In hoc signo vinces

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Detail from a 9th-century Byzantine manuscript. Constantine defeats Maxentius at the Milvian Bridge; the vision of Constantine is a Greek cross with ἐν τούτῳ νίκα written on it.

Detail from The Vision of the Cross by assistants of Raphael, depicting the vision of the cross and the Greek writing "Ἐν τούτῳ νίκα" in the sky, before the Battle of the Milvian Bridge.
"In hoc signo vinces" on a 1721 Portuguese coin from the reign of King João V.

"In hoc signo vinces" (Classical Latin[ɪn hoːk ˈsɪŋnoː ˈwɪŋkeːs], Ecclesiastical Latin[in ok ˈsiɲo ˈvintʃes]) is a Latin phrase conventionally translated into English as "In this sign thou shalt conquer".

The Latin phrase itself renders, rather loosely, the Greek phrase "ἐν τούτῳ νίκα", transliterated as "en toútōi níka" (Ancient Greek[en túːtɔːi̯ níːkaː], Modern Greek[en ˈtuto ˈnika]), literally meaning "in this, conquer".


Lucius Caecilius Firmianus Lactantius was an early Christian author (c. 240 – c. 320) who became an advisor to the first Christian Roman emperor, Constantine I (and tutor to his son), guiding the Emperor's religious policy as it developed during his reign.[1] His work De Mortibus Persecutorum has an apologetic character, but has been treated as a work of history by Christian writers. Here Lactantius preserves the story of Constantine's vision of the Chi Rho before his conversion to Christianity.[2] The full text is found in only one manuscript, which bears the title, Lucii Caecilii liber ad Donatum Confessorem de Mortibus Persecutorum.

The bishop Eusebius of Caesaria, a historian, states that Constantine was marching with his army (Eusebius does not specify the actual location of the event, but it is clearly not in the camp at Rome), when he looked up to the sun and saw a cross of light above it, and with it the Greek words "(ἐν) τούτῳ νίκα" ("In this, conquer"),[3] a phrase often rendered into Latin as in hoc signo vinces ("in this sign, you will conquer").[4]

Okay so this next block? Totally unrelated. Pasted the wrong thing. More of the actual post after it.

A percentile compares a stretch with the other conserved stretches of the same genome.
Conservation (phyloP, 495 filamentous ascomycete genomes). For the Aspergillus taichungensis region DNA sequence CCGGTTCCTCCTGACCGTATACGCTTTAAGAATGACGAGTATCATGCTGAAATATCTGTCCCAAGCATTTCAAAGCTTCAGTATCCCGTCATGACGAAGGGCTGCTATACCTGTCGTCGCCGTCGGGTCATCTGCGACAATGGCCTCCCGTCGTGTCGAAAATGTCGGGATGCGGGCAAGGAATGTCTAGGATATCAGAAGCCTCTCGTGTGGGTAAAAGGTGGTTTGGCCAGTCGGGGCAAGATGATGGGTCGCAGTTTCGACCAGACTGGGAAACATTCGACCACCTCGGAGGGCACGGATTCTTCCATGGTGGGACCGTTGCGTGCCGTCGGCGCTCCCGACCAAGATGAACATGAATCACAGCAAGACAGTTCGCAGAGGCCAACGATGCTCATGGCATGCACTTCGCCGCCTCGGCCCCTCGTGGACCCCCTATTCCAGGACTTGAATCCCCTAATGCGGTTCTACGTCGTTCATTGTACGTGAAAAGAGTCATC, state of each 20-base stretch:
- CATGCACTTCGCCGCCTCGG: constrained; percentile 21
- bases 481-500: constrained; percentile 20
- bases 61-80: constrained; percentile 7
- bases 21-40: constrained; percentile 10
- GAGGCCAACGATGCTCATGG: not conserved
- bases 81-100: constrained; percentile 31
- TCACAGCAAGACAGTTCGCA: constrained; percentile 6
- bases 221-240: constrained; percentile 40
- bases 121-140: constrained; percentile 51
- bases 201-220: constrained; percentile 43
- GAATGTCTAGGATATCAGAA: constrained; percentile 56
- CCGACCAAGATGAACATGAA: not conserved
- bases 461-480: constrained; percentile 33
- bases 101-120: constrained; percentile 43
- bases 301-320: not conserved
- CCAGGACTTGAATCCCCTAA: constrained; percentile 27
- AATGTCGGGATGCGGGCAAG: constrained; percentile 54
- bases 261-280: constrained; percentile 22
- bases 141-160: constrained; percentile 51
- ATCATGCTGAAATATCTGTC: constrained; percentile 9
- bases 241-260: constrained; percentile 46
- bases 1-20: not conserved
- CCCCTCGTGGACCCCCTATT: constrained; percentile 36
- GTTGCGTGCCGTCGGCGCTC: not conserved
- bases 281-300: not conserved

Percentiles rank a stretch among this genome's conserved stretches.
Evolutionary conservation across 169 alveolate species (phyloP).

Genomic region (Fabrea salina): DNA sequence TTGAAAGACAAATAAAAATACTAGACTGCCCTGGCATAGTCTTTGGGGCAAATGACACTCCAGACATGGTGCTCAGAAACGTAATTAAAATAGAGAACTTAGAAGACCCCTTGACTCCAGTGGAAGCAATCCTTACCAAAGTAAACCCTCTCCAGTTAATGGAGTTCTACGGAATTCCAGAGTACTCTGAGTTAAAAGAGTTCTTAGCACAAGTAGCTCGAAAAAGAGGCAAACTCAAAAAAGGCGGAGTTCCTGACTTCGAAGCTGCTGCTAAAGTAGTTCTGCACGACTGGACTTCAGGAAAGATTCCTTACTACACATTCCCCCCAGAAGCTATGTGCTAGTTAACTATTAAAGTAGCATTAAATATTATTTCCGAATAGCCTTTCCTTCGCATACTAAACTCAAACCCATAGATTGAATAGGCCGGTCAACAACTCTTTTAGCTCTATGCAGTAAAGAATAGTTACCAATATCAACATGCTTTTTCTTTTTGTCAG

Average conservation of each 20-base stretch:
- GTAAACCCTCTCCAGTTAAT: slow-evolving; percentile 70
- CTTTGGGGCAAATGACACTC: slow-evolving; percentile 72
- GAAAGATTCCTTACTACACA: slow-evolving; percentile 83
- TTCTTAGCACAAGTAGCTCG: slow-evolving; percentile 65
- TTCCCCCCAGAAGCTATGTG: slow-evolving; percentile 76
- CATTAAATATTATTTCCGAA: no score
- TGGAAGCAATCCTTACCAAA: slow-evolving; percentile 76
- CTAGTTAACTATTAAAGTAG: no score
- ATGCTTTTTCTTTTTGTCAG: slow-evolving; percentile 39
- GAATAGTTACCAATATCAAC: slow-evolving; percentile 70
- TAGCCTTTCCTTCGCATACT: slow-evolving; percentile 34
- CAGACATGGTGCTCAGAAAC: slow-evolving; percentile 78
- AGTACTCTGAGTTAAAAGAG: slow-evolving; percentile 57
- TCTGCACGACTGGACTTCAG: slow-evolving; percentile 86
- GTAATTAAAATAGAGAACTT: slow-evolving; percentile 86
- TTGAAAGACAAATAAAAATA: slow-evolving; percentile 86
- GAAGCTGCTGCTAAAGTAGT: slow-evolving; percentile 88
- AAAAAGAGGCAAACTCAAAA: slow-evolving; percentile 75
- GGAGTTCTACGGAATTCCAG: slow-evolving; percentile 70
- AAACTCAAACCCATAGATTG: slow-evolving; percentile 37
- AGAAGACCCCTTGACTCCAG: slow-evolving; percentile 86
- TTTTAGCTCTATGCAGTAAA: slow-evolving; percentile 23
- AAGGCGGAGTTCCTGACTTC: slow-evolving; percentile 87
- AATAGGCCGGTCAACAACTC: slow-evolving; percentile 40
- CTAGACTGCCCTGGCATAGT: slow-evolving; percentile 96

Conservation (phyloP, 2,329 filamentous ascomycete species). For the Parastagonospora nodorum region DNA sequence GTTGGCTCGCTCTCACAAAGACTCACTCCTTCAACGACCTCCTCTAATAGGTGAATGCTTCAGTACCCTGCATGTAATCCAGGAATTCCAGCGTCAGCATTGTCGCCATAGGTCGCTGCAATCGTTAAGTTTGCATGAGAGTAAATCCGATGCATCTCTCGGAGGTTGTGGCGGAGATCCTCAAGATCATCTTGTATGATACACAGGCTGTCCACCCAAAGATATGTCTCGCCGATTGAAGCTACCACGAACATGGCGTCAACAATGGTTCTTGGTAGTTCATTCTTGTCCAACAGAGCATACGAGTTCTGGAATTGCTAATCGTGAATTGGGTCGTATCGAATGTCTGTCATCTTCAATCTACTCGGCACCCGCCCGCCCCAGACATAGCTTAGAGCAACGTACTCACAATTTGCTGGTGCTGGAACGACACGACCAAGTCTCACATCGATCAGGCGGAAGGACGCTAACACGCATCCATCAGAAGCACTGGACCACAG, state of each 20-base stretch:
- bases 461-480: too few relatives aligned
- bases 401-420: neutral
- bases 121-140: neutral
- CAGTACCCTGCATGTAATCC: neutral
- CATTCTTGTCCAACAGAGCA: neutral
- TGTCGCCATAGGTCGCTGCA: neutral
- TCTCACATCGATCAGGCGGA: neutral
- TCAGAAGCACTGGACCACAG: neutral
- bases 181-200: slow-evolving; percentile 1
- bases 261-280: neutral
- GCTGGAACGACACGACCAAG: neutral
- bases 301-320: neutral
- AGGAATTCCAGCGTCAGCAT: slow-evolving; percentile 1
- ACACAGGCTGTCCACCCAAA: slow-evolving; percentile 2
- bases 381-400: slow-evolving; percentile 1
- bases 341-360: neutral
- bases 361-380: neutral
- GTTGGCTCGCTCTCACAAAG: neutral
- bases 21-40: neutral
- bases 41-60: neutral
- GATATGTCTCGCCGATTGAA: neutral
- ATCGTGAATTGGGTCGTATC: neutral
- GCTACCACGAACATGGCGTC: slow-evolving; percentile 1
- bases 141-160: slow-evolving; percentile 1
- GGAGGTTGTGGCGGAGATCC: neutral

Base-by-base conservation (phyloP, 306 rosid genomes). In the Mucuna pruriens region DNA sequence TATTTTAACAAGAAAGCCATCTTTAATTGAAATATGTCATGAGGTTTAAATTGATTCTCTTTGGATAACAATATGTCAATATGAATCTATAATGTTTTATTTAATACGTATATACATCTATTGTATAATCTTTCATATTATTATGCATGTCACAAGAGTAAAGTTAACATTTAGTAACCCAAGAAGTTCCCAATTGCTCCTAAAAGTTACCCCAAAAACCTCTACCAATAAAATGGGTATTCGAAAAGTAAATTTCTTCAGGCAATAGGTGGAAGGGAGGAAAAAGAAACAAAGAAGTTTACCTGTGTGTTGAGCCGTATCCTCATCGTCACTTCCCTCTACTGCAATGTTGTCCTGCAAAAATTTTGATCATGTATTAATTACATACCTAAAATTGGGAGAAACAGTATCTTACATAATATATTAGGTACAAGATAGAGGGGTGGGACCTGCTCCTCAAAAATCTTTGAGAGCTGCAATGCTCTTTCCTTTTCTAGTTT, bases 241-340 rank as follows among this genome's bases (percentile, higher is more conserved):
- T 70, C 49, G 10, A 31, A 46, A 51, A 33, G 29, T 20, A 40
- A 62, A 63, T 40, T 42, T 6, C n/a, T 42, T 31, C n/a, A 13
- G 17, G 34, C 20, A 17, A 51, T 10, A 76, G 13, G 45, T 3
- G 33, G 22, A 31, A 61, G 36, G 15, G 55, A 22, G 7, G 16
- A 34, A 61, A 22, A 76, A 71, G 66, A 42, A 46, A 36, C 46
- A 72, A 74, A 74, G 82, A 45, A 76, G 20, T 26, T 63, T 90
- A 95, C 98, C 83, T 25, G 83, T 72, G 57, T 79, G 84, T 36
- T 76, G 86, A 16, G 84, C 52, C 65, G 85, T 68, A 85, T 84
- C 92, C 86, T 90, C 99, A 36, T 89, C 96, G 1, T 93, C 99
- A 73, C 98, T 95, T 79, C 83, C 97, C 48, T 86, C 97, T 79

At first, Constantine did not know the meaning of the apparition, but on the following night, he had a dream in which Christ explained to him that he should use the sign of the cross against his enemies. Eusebius then continues to describe the Labarum,[5] the military standard used by Constantine in his later wars against Licinius, showing the Chi-Rho sign. The accounts by Lactantius and Eusebius, though not entirely consistent, have been connected to the Battle of the Milvian Bridge (312 AD), having merged into a popular notion of Constantine seeing the Chi-Rho sign on the evening before the battle.

The phrase appears prominently placed as a motto on a ribbon unfurled with a passion cross to its left, beneath a window over the Scala Regia, adjacent to the equestrian statue of Emperor Constantine, in the Vatican.[6] Emperors and other monarchs, having paid respects to the Pope, descended the Scala Regia, and would observe the light shining down through the window, with the motto, reminiscent of Constantine's vision, and be reminded to follow the Cross.

The Kingdom of Portugal had used this motto since 1139, according with the legend in Lusíadas.

Cultural references[edit]

See also[edit]


  1. ^ "Lucius Caecilius Firmianus Lactantius". Online Catholic Encyclopedia. New Advent.
  2. ^ Roberts, Alexander; Donaldson, James, eds. (1871). "The manner in which persecutors died. Chapter 44". The works of Lactantius. Volume II. Ante-Nicene Christian Library: Translations of the writings of the Fathers. Down to A.D. 325. Vol. XXII. Edinburgh. p. 203.
  3. ^ Eusebius. "1.28". Vita Constantini (PDF). p. 944.
  4. ^ Haaren, John H.; Poland, A. B. (2006) [1904]. Famous Men of Rome. Yesterday's Classics. p. 229. ISBN 978-159915-046-8.
  5. ^ Eusebius, Vita Constantini 1.31, p. 946.
  6. ^ Howard Hibbard (30 August 1990). Bernini. Penguin Books Limited. p. 122. ISBN 978-0-14-193542-3.
  7. ^ Chadwick, Owen. 1981. The Popes and European Revolution. Oxford University Press. ISBN 0-19-826919-6. p. 474.
  8. ^ Helene P. Kokkone; Katerina Korre-Zographou; Chrysa Daskalopoulou (1997). Ελληνικές Σημαίες, Σήματα, Εμβλήματα (in Greek). Athens: G. Tsiberiotes. ISBN 960-7795-01-6.
  10. ^ U.S. Customs and Border Protection, Department of Homeland Security. COPYRIGHT, TRADEMARK,AND TRADE NAME RECORDATIONS (No. 12 2015) (PDF) (Report). p. 3.
  11. ^ Elliott, Andrew B. R. (2017). Medievalism, Politics and Mass Media: Appropriating the Middle Ages in the Twenty-First Century. Medievalism Volume 10. Woodbridge: Boydell. p. 166. ISBN 978-1-84384-463-1.
  12. ^ Grierson, Philip (1982). Byzantine Coins. University of California Press. p. 111. ISBN 0-520-04897-0.
  13. ^ Kuzniewsk, Anthony. "Top 25 Moments in Holy Cross History". Retrieved 26 April 2022.


External links[edit]

Media related to In hoc signo vinces at Wikimedia Commons